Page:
There's also a dress boutique (I have daughters) called Bella Rosa that was started by a family in our church that seems to have a unique vibe to it and has been doing good stuff for a few years now.

So, today, in the spirit of the entrepreneur...

...what are your favorite "mom & pop" kind of places?

Monday, January 07, 2008

Once Again, From Our Good Friends At The Burnside Writer's Collective...

"While everyone in this country has a right to gather and discuss any topic they want, and participating in our national elections is certainly one that every citizen is encourage to do, I am becoming exhausted at listening to Christian “leaders” spend so much time and focus on kingdom of the United States instead of the Kingdom of God."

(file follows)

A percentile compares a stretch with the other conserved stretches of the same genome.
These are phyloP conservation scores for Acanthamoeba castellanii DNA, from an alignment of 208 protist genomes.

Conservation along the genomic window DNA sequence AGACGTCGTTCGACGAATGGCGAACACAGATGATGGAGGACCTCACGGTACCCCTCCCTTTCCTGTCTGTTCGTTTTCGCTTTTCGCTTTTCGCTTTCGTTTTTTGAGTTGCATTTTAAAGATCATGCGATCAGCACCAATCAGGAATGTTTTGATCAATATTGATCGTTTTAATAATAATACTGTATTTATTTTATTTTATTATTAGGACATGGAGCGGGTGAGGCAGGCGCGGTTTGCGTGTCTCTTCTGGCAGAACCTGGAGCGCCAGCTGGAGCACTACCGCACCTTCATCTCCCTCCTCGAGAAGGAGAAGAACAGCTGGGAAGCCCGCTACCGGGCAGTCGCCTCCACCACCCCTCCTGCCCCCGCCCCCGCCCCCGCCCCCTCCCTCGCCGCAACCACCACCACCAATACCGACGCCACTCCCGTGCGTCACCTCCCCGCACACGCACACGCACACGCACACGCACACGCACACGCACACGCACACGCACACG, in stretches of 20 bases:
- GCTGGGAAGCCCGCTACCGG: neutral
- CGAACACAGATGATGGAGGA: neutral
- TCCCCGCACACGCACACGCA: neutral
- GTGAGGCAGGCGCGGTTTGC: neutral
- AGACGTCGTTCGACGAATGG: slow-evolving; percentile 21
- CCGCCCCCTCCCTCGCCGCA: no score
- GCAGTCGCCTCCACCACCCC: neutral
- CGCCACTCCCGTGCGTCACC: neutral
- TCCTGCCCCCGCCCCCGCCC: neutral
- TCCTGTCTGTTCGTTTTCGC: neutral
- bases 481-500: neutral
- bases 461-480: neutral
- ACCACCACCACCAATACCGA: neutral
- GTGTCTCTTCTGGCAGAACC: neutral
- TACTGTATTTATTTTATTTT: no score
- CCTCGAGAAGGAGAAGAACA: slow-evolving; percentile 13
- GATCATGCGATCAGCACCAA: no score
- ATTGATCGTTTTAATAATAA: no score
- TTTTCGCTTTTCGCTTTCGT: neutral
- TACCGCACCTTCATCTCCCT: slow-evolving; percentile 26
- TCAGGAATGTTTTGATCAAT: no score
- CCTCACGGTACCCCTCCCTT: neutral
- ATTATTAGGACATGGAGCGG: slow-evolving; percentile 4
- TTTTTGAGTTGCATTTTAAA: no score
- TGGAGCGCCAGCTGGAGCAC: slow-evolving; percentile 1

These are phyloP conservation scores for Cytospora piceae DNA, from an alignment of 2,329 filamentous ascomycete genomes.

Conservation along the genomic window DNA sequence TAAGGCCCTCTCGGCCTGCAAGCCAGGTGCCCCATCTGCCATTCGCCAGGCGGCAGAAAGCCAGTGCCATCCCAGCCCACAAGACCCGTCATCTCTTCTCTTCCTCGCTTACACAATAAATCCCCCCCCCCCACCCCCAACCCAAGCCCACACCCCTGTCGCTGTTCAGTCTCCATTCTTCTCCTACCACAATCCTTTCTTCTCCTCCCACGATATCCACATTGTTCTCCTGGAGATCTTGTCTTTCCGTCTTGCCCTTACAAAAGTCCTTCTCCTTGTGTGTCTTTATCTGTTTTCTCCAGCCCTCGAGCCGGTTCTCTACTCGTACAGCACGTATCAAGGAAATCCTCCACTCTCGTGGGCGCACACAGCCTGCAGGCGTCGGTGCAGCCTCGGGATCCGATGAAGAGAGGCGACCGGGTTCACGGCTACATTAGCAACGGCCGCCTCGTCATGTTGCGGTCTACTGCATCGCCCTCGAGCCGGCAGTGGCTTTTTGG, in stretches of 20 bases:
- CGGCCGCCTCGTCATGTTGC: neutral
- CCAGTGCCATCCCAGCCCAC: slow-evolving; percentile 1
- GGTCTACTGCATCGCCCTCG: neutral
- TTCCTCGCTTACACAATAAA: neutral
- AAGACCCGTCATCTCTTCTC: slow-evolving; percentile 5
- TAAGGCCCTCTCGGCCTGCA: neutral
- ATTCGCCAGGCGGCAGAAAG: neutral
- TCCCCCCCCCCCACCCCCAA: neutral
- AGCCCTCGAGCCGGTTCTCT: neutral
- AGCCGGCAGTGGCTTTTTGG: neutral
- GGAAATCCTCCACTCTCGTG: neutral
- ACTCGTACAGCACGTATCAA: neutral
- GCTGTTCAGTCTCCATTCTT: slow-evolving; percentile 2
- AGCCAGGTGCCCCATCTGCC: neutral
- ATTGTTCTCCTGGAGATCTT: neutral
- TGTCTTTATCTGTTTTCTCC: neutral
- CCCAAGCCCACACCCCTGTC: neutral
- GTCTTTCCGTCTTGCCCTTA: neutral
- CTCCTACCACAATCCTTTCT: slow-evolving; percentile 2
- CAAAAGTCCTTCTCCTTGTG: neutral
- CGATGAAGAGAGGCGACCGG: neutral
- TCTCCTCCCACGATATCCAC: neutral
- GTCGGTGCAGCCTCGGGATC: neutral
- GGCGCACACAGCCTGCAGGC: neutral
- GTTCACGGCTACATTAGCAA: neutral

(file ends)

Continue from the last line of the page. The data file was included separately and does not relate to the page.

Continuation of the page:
It's an article on the continuing trend of Focus on the Family, and other ministries like them, who've gotten away from their original ministry.

You should all check out Tim McGeary's article entitled "Please Keep Your Focus On The Family".
So, I'm Wondering...

...if I could use The Diner to vent a little bit of the stuff that I'm learning in my study of Jeremiah that I won't be able to use in my classroom time. Sort of a "thinking-out-loud" kind of thing. Not really much by way of conclusion of insight but more of a way to get some interaction going on those harder questions it's bringing up.

I mean, would you like that or would it just irritate you having your morning coffee interrupted by questions on the big scheme of the universe and your place in it that don't really have many satisfying answers?